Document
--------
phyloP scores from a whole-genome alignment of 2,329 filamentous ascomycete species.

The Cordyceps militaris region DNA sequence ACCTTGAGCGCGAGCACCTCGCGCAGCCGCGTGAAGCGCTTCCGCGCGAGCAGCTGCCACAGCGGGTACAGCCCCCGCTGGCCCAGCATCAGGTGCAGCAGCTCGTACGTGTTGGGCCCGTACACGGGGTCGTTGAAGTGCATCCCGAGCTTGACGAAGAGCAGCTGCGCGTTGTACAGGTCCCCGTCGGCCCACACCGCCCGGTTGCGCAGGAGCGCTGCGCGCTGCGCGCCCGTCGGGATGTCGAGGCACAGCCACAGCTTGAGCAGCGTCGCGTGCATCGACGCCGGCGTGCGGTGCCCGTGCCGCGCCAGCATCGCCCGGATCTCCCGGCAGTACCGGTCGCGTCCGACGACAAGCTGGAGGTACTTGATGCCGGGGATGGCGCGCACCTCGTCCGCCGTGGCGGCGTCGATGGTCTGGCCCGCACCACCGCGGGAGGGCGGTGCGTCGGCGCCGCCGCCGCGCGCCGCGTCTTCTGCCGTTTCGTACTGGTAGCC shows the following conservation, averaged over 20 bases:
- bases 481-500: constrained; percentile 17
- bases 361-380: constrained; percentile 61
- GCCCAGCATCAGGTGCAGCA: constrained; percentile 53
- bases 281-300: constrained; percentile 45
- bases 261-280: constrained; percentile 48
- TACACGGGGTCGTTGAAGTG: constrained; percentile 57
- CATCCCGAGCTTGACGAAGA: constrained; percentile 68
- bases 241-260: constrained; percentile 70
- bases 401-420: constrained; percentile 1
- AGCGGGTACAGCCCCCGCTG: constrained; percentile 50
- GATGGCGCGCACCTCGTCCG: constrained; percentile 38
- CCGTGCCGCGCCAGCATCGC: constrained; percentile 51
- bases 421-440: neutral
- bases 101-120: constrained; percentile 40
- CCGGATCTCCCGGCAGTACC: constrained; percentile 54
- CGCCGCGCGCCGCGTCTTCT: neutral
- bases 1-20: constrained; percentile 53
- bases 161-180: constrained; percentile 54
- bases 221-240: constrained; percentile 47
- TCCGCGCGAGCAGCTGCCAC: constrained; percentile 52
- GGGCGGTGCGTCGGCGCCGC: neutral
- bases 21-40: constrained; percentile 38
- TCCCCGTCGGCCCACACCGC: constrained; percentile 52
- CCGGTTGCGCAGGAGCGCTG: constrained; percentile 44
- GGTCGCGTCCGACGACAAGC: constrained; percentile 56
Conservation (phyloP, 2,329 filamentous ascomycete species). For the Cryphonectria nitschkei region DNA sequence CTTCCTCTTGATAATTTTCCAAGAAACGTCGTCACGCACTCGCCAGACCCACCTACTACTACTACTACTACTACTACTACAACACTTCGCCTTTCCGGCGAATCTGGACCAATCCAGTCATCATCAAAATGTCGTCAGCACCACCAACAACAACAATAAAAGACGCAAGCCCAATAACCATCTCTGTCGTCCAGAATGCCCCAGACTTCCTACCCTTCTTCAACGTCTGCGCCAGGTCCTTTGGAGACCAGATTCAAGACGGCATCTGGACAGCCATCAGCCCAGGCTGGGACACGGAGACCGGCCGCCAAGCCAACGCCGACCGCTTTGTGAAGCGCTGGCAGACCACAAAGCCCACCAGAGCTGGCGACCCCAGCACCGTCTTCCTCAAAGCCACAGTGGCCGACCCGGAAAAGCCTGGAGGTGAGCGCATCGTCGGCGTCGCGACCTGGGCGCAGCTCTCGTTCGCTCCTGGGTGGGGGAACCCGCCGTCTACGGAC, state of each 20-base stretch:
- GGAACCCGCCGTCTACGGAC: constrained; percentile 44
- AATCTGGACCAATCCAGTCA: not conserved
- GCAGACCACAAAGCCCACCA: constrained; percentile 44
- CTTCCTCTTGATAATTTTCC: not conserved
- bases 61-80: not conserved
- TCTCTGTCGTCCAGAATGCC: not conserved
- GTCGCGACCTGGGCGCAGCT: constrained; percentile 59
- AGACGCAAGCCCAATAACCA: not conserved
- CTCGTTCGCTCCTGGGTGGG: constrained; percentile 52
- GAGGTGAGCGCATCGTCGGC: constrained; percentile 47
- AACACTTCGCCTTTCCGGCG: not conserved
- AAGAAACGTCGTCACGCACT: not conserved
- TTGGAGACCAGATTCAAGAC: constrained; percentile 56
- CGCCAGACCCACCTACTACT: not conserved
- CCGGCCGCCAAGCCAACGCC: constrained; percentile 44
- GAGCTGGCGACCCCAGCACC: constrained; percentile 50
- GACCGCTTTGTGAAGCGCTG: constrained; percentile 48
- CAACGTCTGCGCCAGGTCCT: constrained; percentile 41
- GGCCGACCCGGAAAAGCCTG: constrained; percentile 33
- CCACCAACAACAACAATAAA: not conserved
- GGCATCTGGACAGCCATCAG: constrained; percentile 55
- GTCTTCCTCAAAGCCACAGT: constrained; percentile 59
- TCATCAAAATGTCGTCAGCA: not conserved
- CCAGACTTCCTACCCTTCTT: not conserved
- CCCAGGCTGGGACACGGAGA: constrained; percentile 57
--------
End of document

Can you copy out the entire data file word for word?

phyloP scores from a whole-genome alignment of 2,329 filamentous ascomycete species.

The Cordyceps militaris region DNA sequence ACCTTGAGCGCGAGCACCTCGCGCAGCCGCGTGAAGCGCTTCCGCGCGAGCAGCTGCCACAGCGGGTACAGCCCCCGCTGGCCCAGCATCAGGTGCAGCAGCTCGTACGTGTTGGGCCCGTACACGGGGTCGTTGAAGTGCATCCCGAGCTTGACGAAGAGCAGCTGCGCGTTGTACAGGTCCCCGTCGGCCCACACCGCCCGGTTGCGCAGGAGCGCTGCGCGCTGCGCGCCCGTCGGGATGTCGAGGCACAGCCACAGCTTGAGCAGCGTCGCGTGCATCGACGCCGGCGTGCGGTGCCCGTGCCGCGCCAGCATCGCCCGGATCTCCCGGCAGTACCGGTCGCGTCCGACGACAAGCTGGAGGTACTTGATGCCGGGGATGGCGCGCACCTCGTCCGCCGTGGCGGCGTCGATGGTCTGGCCCGCACCACCGCGGGAGGGCGGTGCGTCGGCGCCGCCGCCGCGCGCCGCGTCTTCTGCCGTTTCGTACTGGTAGCC shows the following conservation, averaged over 20 bases:
- bases 481-500: constrained; percentile 17
- bases 361-380: constrained; percentile 61
- GCCCAGCATCAGGTGCAGCA: constrained; percentile 53
- bases 281-300: constrained; percentile 45
- bases 261-280: constrained; percentile 48
- TACACGGGGTCGTTGAAGTG: constrained; percentile 57
- CATCCCGAGCTTGACGAAGA: constrained; percentile 68
- bases 241-260: constrained; percentile 70
- bases 401-420: constrained; percentile 1
- AGCGGGTACAGCCCCCGCTG: constrained; percentile 50
- GATGGCGCGCACCTCGTCCG: constrained; percentile 38
- CCGTGCCGCGCCAGCATCGC: constrained; percentile 51
- bases 421-440: neutral
- bases 101-120: constrained; percentile 40
- CCGGATCTCCCGGCAGTACC: constrained; percentile 54
- CGCCGCGCGCCGCGTCTTCT: neutral
- bases 1-20: constrained; percentile 53
- bases 161-180: constrained; percentile 54
- bases 221-240: constrained; percentile 47
- TCCGCGCGAGCAGCTGCCAC: constrained; percentile 52
- GGGCGGTGCGTCGGCGCCGC: neutral
- bases 21-40: constrained; percentile 38
- TCCCCGTCGGCCCACACCGC: constrained; percentile 52
- CCGGTTGCGCAGGAGCGCTG: constrained; percentile 44
- GGTCGCGTCCGACGACAAGC: constrained; percentile 56
Conservation (phyloP, 2,329 filamentous ascomycete species). For the Cryphonectria nitschkei region DNA sequence CTTCCTCTTGATAATTTTCCAAGAAACGTCGTCACGCACTCGCCAGACCCACCTACTACTACTACTACTACTACTACTACAACACTTCGCCTTTCCGGCGAATCTGGACCAATCCAGTCATCATCAAAATGTCGTCAGCACCACCAACAACAACAATAAAAGACGCAAGCCCAATAACCATCTCTGTCGTCCAGAATGCCCCAGACTTCCTACCCTTCTTCAACGTCTGCGCCAGGTCCTTTGGAGACCAGATTCAAGACGGCATCTGGACAGCCATCAGCCCAGGCTGGGACACGGAGACCGGCCGCCAAGCCAACGCCGACCGCTTTGTGAAGCGCTGGCAGACCACAAAGCCCACCAGAGCTGGCGACCCCAGCACCGTCTTCCTCAAAGCCACAGTGGCCGACCCGGAAAAGCCTGGAGGTGAGCGCATCGTCGGCGTCGCGACCTGGGCGCAGCTCTCGTTCGCTCCTGGGTGGGGGAACCCGCCGTCTACGGAC, state of each 20-base stretch:
- GGAACCCGCCGTCTACGGAC: constrained; percentile 44
- AATCTGGACCAATCCAGTCA: not conserved
- GCAGACCACAAAGCCCACCA: constrained; percentile 44
- CTTCCTCTTGATAATTTTCC: not conserved
- bases 61-80: not conserved
- TCTCTGTCGTCCAGAATGCC: not conserved
- GTCGCGACCTGGGCGCAGCT: constrained; percentile 59
- AGACGCAAGCCCAATAACCA: not conserved
- CTCGTTCGCTCCTGGGTGGG: constrained; percentile 52
- GAGGTGAGCGCATCGTCGGC: constrained; percentile 47
- AACACTTCGCCTTTCCGGCG: not conserved
- AAGAAACGTCGTCACGCACT: not conserved
- TTGGAGACCAGATTCAAGAC: constrained; percentile 56
- CGCCAGACCCACCTACTACT: not conserved
- CCGGCCGCCAAGCCAACGCC: constrained; percentile 44
- GAGCTGGCGACCCCAGCACC: constrained; percentile 50
- GACCGCTTTGTGAAGCGCTG: constrained; percentile 48
- CAACGTCTGCGCCAGGTCCT: constrained; percentile 41
- GGCCGACCCGGAAAAGCCTG: constrained; percentile 33
- CCACCAACAACAACAATAAA: not conserved
- GGCATCTGGACAGCCATCAG: constrained; percentile 55
- GTCTTCCTCAAAGCCACAGT: constrained; percentile 59
- TCATCAAAATGTCGTCAGCA: not conserved
- CCAGACTTCCTACCCTTCTT: not conserved
- CCCAGGCTGGGACACGGAGA: constrained; percentile 57